The IB Diploma Programme can be extremely confusing, and sometimes reading through the website or even searching up definitions of IB acronyms doesn’t really help clear anything up. So for prospective IB students, I hope this series of articles helps to resolve some questions about what it’s like to be an IB Diploma Programme (DP) student at GNS from a student’s perspective.
At the end of Grade 10, GNS IB students were asked to fill out their course selection. For those that chose full DP, we were enrolling in a two year course, meaning we had to think carefully as to which classes we wanted to take, knowing that we would have to stick with them for two years to qualify to receive an IB Diploma. There were many options offered, most of them divided into Higher Level (HL) and Standard Level (SL) classes.
There are six groups in which all courses are organized: Language & Literature, Language Acquisition, Individuals & Societies, Sciences, Mathematics, and Arts. There is also the Extended Essay (EE), Theory of Knowledge (ToK), and Creativity, Action, Service Program (CAS), all of which will be touched upon in the next article.
To achieve the Diploma, students are required to take six courses, one from each group. However, students can choose to take a second Individuals & Societies or Science course instead of an Arts course. Students must select a minimum three of HL courses.
Besides exploring more content and going deeper into the subject, HL students get to look forward to writing a Paper 1, Paper 2 and Paper 3 during the final exam sessions, while the SL students will only write Paper 1 and 2. HL students also meet seven times every two weeks while SL students only meet five times during that period.
Most students would choose an HL course because they can spend more time on and learn more about topics that are of interest and importance to them but still achieve the requirements to get the Diploma. For example, more scientifically inclined students tend to choose HL Sciences and opt for SL Individual & Societies courses. Kimi De Gea ‘24, a full IB Diploma student notes,
“I really enjoy the level of freedom we have with our course selections. In contrast to last year, we are able to really hone in on the subjects that we enjoy and that will benefit us post-secondary, whatever our future endeavors might be.”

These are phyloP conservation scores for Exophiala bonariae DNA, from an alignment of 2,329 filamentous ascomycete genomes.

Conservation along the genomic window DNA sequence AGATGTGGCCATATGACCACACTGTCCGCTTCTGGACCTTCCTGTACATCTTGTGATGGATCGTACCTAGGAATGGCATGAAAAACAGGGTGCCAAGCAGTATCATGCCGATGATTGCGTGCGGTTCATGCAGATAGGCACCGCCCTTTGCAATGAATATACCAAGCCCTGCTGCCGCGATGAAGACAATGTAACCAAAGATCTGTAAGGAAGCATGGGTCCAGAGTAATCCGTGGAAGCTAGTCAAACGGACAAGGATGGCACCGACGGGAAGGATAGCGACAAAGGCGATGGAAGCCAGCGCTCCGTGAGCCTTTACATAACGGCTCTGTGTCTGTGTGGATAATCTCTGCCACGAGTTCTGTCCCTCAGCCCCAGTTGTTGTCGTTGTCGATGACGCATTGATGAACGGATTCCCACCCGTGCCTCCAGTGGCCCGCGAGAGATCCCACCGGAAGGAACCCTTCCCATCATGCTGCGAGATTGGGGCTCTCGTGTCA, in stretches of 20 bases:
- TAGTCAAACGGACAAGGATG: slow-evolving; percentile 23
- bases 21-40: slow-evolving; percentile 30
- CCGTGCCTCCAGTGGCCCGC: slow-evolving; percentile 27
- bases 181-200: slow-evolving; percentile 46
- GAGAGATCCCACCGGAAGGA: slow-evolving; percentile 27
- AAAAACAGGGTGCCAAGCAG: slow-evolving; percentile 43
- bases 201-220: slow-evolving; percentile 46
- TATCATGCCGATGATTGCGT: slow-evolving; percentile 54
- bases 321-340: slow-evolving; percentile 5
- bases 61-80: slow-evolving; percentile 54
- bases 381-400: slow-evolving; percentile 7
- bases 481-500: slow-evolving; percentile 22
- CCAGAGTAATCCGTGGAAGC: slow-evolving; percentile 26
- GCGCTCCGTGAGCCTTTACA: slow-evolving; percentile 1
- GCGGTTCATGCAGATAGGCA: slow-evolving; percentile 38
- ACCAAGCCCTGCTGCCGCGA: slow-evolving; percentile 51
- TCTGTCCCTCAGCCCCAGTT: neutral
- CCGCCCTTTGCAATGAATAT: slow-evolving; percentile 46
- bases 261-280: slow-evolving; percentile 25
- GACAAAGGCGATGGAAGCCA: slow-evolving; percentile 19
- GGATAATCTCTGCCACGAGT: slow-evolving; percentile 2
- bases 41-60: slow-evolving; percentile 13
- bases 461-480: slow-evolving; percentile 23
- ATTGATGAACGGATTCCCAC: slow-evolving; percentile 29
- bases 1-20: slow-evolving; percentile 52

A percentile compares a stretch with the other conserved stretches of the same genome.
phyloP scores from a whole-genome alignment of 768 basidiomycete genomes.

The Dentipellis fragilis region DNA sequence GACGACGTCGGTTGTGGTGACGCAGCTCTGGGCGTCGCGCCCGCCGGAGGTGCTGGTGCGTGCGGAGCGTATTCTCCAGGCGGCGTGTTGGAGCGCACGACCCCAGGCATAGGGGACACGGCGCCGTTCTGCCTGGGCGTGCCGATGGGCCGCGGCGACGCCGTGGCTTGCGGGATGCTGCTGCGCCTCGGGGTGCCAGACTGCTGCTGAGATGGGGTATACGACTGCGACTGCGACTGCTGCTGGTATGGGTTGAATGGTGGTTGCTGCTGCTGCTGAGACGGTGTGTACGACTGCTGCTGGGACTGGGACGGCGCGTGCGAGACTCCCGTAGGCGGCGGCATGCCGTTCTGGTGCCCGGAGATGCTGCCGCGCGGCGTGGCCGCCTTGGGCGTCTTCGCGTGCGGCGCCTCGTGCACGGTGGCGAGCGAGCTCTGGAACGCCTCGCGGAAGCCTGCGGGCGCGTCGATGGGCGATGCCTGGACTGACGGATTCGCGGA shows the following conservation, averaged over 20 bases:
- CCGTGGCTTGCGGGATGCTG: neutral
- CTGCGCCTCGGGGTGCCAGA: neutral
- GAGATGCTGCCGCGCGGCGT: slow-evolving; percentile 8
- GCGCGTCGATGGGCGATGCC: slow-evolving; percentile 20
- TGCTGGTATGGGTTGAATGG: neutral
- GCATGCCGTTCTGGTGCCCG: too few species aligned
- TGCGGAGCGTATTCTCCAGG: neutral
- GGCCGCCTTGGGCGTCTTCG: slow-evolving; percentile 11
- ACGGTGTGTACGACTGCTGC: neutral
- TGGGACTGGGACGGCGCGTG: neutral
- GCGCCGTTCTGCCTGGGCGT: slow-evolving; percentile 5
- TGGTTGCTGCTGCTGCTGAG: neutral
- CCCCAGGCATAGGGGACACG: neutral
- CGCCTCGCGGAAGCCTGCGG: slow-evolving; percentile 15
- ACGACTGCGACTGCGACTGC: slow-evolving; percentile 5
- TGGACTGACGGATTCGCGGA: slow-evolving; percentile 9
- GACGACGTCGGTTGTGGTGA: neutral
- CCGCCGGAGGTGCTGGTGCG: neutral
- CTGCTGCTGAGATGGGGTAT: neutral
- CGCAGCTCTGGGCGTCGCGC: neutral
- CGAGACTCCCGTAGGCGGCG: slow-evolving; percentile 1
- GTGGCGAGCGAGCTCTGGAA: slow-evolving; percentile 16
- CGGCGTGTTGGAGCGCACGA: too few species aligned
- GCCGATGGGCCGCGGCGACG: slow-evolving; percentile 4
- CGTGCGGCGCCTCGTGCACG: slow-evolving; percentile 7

However, as part of the rigorous IB Program, SL courses still cover more content and are assessed according to IB standards, which is higher than provincial standards. Choosing an SL course may mean that you can spend more time on your HL studies, but they in themselves still require effort. Both HL and SL teachers are sure to reinforce the fact that both classes are challenging and in order to perform well, students should be prepared to put forward their best efforts regardless of whether they’re taking SL or HL. Julia Finstad ‘24 a full IB DP student, reflects on the one-of-a-kind educator system at GNS,
“Right now the thing I like most is how much support students can get from all their teachers. There are office hours for many different courses, as well as the flexibility from teachers to be able to meet before, at lunch, or after school!”
Charlotte Quin ‘24, a full IB Diploma student, gives a piece of advice,
“If I had a tip for my classmates, it would be to speak with others about their classes and assignments. It helps us stay on top of things and sometimes we miss information that our friends didn't and vice-versa. The IB program is rigorous and it is nice to have a community of like-minded people who we can talk with and help each other.”
Embarking on the IB Diploma Programme will be extremely challenging—as many teachers have gleefully pointed out—but it is important to remember that there are many resources available. Because of the tight knit community and readily available support systems, GNS might well be the perfect school to be an IB Diploma Programme student.